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For Christmas, my parents gave me one of the best presents I can think of: cookbooks. Don’t get me wrong, I’d love diamonds or a pony as much as the next girl, but once you reach a certain age you realize you might have to scale back your Christmas wish list.

One of the books they gave me was Best of the Best Cookbook Recipes vol. 14 put together by Food and Wine Magazine. To order it you can go here (it isn’t up on Amazon for cheap yet). It’s a compilation book, which I really like because I don’t have to spring for 25 different cookbooks. This recipe for shrimp in green sauce, originally published in The New York Times in 2003 seemed like an easy place to dive into the book. Plus, I’m always at a little bit of a loss for what to do with shrimp when it’s too rainy to grill it.

SO DELICIOUS. Really, I can’t even tell you how much I love it, and I love it even more because it’s so simple. As a note, I used 8 cloves of garlic the second time around because Kirk and I both agreed it could use a little more garlic flavor. Also, I had to substitute a small shallot for scallions. It was ok, but the scallions really make it delicious. On our first try we just ate the shrimp with some bread as the book suggests, but the second time we tossed it with a little fettucine. If you need something quick and delectable and easy for a crowd, this is it. Trust me. Now go get yourself some parsley and dig out your food processor.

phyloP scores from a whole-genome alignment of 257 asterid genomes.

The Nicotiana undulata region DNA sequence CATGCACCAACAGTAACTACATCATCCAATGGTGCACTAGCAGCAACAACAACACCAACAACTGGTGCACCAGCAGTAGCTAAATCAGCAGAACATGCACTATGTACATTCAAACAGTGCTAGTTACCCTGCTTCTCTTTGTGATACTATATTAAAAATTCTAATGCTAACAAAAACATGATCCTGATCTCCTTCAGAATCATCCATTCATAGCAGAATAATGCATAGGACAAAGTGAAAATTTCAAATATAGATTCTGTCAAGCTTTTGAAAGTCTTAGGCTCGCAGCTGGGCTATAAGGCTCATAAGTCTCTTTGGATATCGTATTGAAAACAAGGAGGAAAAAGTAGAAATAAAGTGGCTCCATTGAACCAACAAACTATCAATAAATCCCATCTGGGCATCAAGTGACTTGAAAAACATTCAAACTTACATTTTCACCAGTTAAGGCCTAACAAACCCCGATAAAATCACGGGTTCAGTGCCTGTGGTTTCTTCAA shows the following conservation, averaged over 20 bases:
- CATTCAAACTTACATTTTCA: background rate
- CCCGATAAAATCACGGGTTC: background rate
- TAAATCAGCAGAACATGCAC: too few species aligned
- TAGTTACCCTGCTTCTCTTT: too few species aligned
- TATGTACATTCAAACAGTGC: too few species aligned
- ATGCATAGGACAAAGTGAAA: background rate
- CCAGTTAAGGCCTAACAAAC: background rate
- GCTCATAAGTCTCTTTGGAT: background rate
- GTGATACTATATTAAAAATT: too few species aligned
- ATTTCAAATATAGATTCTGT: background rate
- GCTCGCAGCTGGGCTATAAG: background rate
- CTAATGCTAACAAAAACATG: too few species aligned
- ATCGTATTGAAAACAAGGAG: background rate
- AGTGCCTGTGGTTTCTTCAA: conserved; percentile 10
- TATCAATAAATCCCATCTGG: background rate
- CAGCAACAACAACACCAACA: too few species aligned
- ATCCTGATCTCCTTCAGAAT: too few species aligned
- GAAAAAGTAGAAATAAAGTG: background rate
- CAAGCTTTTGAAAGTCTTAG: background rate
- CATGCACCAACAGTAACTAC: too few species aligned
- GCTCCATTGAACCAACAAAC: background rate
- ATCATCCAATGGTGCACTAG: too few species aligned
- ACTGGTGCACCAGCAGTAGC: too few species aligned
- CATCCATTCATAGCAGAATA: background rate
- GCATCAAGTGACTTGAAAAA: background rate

Shrimp in Green Sauce

  • 6 cloves garlic
  • 1/3 cup extra virgin olive oil
  • 6 scallions, chopped
  • 1 cup flat leaf parsley leaves and thin stems
  • 2 lbs. medium shrimp, peeled
  • 4 dried chiles, crushed or a few pinches of crushed red pepper, to taste
  • 1/3 cup chicken/fish broth or dry white wine, or water
  • salt and pepper
  1. Heat the oven to 500 degrees. Combine oil and garlic in small food processor (I used my blender) and blend until smooth. Add scallions and parsley, pulse until minced. Toss with shrimp, salt, pepper and chiles.
  2. Place shrimp in 13×9 roasting pan (or similar size) (I lined mine with foil, unsure of what could happen to the shrimp at 500 degrees). Add broth or wine. Roast, stirring once, until mixture is bubbly and shrimp are pink 10-15 minutes (I took mine out at 9, nothing like overcooked shrimp to ruin things).
  3. You’re done. I squeeze half a lemon over my shrimp, which is NOT in the original recipe, and you don’t have too. But it made it more delicious.

NOTE: To make your garlic easier to peel, pop the cloves in the microwave for ten seconds. The skin will come right off, and it make them easier to break down in the processor.

You can use broth, but since I always have wine on hand . . .

Before and after. Since the shrimp are roasted so quick and hot, the marinade really retains all of its great color.

Use noodles or bread or some other carb to soak up the broth in the bottom of your roasting pan. DO NOT waste it.

Photos made fancy with InstaGram and photostitch

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